Journal
PAINT THE TOWN RED: Jennifer Lawrence
Text by Kee
13.04.2018
Tulle playsuit with mirror embroidery, antique silverfinished metal J’adior earrings with multicoloured crystals, and antique gold-finished metal rings (Christian Dior)
Crystal embroidered long dress, mirror calfskin leather heels, antique silver-finished metal earrings with multicoloured crystals (Christian Dior)
Tulle long dress, stretch viscose lingerie knit, antique goldfinished metal D-Murrine ring with multicoloured Murano glass pearls (Christian Dior)
Tulle playsuit with mirror embroidery, mirror calfskin leather boots, antique goldfinished metal with D-Murrine ring with multicoloured Murano glass pearls (Christian Dior)
Rhinestone embroidered dress, grosgrain ribbon J’adior choker with antique silver-finished metal charm, and antique gold-finished metal J’adior ring (Christian Dior)
Tulle embroidered top, stretch viscose knit bodysuit, and cotton veil cap (Christian Dior)
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This 27-year-old Oscar winner is either your imaginary bestie or your free pass. We don’t blame you. Now, she’s taking on her most seductive role yet – that of a seductive secret agent in the spy thriller Red Sparrow.

 

MANIFESTO: What is Red Sparrow about?

 

JENNIFER LAWRENCE: Red Sparrow is about Dominika Egorova, a dancer in the Bolshoi Ballet who was drafted against her will to become a “sparrow,” a trained seductress in the Russian security service. Dominika learns to use her body as a weapon, but struggles to maintain her sense of self during the dehumanising training process. Finding her power in an unfair system, she emerges as one of the program’s strongest assets. Her first target is Nate Nash (Joel Edgerton), a CIA officer who handles the agency’s most sensitive infiltration of Russian intelligence. The two young operatives fall into a spiral of attraction and deception, which threatens their careers, allegiances, and the security of both countries.

 

M: What drew you to this project?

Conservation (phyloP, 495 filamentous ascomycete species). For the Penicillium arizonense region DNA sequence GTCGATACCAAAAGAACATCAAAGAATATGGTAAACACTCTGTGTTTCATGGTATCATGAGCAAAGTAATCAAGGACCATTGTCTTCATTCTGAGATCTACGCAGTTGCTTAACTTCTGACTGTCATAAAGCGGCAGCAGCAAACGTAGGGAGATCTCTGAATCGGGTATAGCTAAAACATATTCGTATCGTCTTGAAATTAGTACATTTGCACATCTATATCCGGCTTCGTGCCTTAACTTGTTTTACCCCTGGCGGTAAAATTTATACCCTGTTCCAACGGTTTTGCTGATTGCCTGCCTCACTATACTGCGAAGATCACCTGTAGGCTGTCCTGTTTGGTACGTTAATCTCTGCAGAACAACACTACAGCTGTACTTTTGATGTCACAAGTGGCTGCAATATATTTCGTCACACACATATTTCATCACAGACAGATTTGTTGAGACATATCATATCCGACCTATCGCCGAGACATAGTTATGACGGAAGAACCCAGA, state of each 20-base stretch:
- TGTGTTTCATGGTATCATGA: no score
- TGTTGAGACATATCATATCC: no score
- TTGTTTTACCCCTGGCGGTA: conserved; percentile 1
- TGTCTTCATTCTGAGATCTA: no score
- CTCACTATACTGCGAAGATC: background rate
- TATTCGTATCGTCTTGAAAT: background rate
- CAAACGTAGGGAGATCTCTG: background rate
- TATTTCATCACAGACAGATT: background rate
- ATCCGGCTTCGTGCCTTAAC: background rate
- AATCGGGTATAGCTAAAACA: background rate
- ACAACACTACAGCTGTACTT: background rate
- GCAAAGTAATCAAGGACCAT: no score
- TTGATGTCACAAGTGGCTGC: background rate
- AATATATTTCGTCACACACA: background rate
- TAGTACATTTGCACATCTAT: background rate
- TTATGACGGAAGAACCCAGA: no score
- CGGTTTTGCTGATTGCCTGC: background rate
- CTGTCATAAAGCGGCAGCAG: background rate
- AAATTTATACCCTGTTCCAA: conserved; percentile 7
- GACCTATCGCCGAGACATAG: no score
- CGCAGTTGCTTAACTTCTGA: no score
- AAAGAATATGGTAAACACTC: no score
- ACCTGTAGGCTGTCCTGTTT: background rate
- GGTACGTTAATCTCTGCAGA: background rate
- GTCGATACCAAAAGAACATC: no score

JL: I first heard about Red Sparrow on the press tour of the last Hunger Games movie. It was a book that (director) Francis [Lawrence] had been reading, and he thought it would be an interesting movie. Then, when I finally had the opportunity to read the script, it was an easy yes. It’s a smart, sexy, and intense thriller about a secret programme that trains young agents in the psychological art of seduction.

 

M: How did you prepare to play this role? Was it physically demanding to train to play a ballerina who becomes a spy?

 

JL: There was a lot of physical preparation that went into this film for me. For the ballet scenes, I did a lot of training for three months every day, four hours, just really, really intense ballet training. It taught me posture and transformed my body. I also learnt a lot about the discipline of the art. And the level of discipline so many years of their lives it comes to play in everything that they do. The way they carry themselves, the way they handle themselves, and the way they work. So it was something that was constantly on my mind, even after we had wrapped all of the dancing sequences. I also worked closely with a dialect coach, with Tim Monich, who’s a genius and helped me craft the Russian accent.

 

M: In what ways can women relate to your character?

 

JL: I think that all women can relate to having – being treated differently than men our whole lives. We’ve always had to find different ways and angles of getting what we want and becoming successful professionally.

 

M: What was it like working with Francis Lawrence again after you guys made The Hunger Games movies together?